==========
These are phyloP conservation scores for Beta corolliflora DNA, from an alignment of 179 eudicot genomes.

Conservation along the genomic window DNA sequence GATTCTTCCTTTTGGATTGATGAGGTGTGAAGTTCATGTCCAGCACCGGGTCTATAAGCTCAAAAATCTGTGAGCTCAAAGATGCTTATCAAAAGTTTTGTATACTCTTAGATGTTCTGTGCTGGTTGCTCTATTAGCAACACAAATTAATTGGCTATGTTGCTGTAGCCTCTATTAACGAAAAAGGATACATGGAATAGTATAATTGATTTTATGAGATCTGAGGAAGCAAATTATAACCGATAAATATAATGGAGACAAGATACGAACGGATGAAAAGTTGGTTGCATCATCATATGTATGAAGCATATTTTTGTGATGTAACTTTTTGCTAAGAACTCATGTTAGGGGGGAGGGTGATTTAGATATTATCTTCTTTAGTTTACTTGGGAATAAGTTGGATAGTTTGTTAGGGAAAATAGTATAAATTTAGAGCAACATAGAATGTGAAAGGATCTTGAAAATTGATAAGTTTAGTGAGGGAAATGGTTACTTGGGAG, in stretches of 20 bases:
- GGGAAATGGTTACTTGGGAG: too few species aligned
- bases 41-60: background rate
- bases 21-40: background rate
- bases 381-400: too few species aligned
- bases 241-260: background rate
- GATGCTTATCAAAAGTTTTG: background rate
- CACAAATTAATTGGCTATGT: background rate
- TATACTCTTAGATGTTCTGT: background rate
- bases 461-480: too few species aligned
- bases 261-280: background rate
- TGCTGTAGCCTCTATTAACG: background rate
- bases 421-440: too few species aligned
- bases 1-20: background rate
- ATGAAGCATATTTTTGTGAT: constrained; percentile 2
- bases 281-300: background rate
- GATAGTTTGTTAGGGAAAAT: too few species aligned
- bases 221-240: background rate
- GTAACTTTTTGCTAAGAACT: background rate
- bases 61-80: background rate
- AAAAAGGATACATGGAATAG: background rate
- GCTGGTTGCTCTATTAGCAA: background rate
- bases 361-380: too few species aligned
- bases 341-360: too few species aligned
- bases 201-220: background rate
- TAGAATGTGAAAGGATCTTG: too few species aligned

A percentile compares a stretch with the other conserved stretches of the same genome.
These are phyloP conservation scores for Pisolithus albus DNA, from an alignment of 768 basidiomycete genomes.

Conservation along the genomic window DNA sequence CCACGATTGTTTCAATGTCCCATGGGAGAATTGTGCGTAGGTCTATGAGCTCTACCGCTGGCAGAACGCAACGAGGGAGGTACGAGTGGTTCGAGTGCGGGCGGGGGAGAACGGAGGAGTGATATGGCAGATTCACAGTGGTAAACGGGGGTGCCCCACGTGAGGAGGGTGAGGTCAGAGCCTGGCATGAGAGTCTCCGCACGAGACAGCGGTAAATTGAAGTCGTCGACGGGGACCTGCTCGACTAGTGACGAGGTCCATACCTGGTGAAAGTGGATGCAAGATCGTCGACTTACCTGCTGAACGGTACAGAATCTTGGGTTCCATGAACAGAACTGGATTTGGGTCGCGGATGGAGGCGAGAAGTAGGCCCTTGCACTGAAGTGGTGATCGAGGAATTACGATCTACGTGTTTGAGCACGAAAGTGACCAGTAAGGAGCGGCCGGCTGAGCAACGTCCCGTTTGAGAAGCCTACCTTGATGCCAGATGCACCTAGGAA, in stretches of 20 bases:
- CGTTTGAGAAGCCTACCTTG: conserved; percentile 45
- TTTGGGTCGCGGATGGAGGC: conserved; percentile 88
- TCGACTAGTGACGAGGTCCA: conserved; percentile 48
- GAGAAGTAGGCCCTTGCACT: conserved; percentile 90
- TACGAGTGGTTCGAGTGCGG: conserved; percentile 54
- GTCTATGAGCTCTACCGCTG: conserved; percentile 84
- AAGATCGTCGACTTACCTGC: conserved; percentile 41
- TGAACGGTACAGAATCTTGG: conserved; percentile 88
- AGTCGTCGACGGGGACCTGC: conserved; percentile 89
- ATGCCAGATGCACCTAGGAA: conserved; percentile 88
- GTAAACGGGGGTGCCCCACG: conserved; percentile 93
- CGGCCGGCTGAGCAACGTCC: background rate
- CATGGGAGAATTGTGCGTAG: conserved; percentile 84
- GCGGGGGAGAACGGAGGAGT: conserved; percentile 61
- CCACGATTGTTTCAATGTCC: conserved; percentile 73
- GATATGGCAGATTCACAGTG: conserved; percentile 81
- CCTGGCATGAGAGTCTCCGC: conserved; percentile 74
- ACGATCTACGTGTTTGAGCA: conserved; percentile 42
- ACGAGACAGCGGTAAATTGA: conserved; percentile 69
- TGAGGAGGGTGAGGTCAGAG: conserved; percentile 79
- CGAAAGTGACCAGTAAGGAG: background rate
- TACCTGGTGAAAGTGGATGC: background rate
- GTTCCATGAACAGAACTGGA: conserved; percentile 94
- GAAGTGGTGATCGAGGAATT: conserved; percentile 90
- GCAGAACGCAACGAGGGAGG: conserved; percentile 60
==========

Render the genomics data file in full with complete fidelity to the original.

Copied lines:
These are phyloP conservation scores for Beta corolliflora DNA, from an alignment of 179 eudicot genomes.

Conservation along the genomic window DNA sequence GATTCTTCCTTTTGGATTGATGAGGTGTGAAGTTCATGTCCAGCACCGGGTCTATAAGCTCAAAAATCTGTGAGCTCAAAGATGCTTATCAAAAGTTTTGTATACTCTTAGATGTTCTGTGCTGGTTGCTCTATTAGCAACACAAATTAATTGGCTATGTTGCTGTAGCCTCTATTAACGAAAAAGGATACATGGAATAGTATAATTGATTTTATGAGATCTGAGGAAGCAAATTATAACCGATAAATATAATGGAGACAAGATACGAACGGATGAAAAGTTGGTTGCATCATCATATGTATGAAGCATATTTTTGTGATGTAACTTTTTGCTAAGAACTCATGTTAGGGGGGAGGGTGATTTAGATATTATCTTCTTTAGTTTACTTGGGAATAAGTTGGATAGTTTGTTAGGGAAAATAGTATAAATTTAGAGCAACATAGAATGTGAAAGGATCTTGAAAATTGATAAGTTTAGTGAGGGAAATGGTTACTTGGGAG, in stretches of 20 bases:
- GGGAAATGGTTACTTGGGAG: too few species aligned
- bases 41-60: background rate
- bases 21-40: background rate
- bases 381-400: too few species aligned
- bases 241-260: background rate
- GATGCTTATCAAAAGTTTTG: background rate
- CACAAATTAATTGGCTATGT: background rate
- TATACTCTTAGATGTTCTGT: background rate
- bases 461-480: too few species aligned
- bases 261-280: background rate
- TGCTGTAGCCTCTATTAACG: background rate
- bases 421-440: too few species aligned
- bases 1-20: background rate
- ATGAAGCATATTTTTGTGAT: constrained; percentile 2
- bases 281-300: background rate
- GATAGTTTGTTAGGGAAAAT: too few species aligned
- bases 221-240: background rate
- GTAACTTTTTGCTAAGAACT: background rate
- bases 61-80: background rate
- AAAAAGGATACATGGAATAG: background rate
- GCTGGTTGCTCTATTAGCAA: background rate
- bases 361-380: too few species aligned
- bases 341-360: too few species aligned
- bases 201-220: background rate
- TAGAATGTGAAAGGATCTTG: too few species aligned

A percentile compares a stretch with the other conserved stretches of the same genome.
These are phyloP conservation scores for Pisolithus albus DNA, from an alignment of 768 basidiomycete genomes.

Conservation along the genomic window DNA sequence CCACGATTGTTTCAATGTCCCATGGGAGAATTGTGCGTAGGTCTATGAGCTCTACCGCTGGCAGAACGCAACGAGGGAGGTACGAGTGGTTCGAGTGCGGGCGGGGGAGAACGGAGGAGTGATATGGCAGATTCACAGTGGTAAACGGGGGTGCCCCACGTGAGGAGGGTGAGGTCAGAGCCTGGCATGAGAGTCTCCGCACGAGACAGCGGTAAATTGAAGTCGTCGACGGGGACCTGCTCGACTAGTGACGAGGTCCATACCTGGTGAAAGTGGATGCAAGATCGTCGACTTACCTGCTGAACGGTACAGAATCTTGGGTTCCATGAACAGAACTGGATTTGGGTCGCGGATGGAGGCGAGAAGTAGGCCCTTGCACTGAAGTGGTGATCGAGGAATTACGATCTACGTGTTTGAGCACGAAAGTGACCAGTAAGGAGCGGCCGGCTGAGCAACGTCCCGTTTGAGAAGCCTACCTTGATGCCAGATGCACCTAGGAA, in stretches of 20 bases:
- CGTTTGAGAAGCCTACCTTG: conserved; percentile 45
- TTTGGGTCGCGGATGGAGGC: conserved; percentile 88
- TCGACTAGTGACGAGGTCCA: conserved; percentile 48
- GAGAAGTAGGCCCTTGCACT: conserved; percentile 90
- TACGAGTGGTTCGAGTGCGG: conserved; percentile 54
- GTCTATGAGCTCTACCGCTG: conserved; percentile 84
- AAGATCGTCGACTTACCTGC: conserved; percentile 41
- TGAACGGTACAGAATCTTGG: conserved; percentile 88
- AGTCGTCGACGGGGACCTGC: conserved; percentile 89
- ATGCCAGATGCACCTAGGAA: conserved; percentile 88
- GTAAACGGGGGTGCCCCACG: conserved; percentile 93
- CGGCCGGCTGAGCAACGTCC: background rate
- CATGGGAGAATTGTGCGTAG: conserved; percentile 84
- GCGGGGGAGAACGGAGGAGT: conserved; percentile 61
- CCACGATTGTTTCAATGTCC: conserved; percentile 73
- GATATGGCAGATTCACAGTG: conserved; percentile 81
- CCTGGCATGAGAGTCTCCGC: conserved; percentile 74
- ACGATCTACGTGTTTGAGCA: conserved; percentile 42
- ACGAGACAGCGGTAAATTGA: conserved; percentile 69
- TGAGGAGGGTGAGGTCAGAG: conserved; percentile 79
- CGAAAGTGACCAGTAAGGAG: background rate
- TACCTGGTGAAAGTGGATGC: background rate
- GTTCCATGAACAGAACTGGA: conserved; percentile 94
- GAAGTGGTGATCGAGGAATT: conserved; percentile 90
- GCAGAACGCAACGAGGGAGG: conserved; percentile 60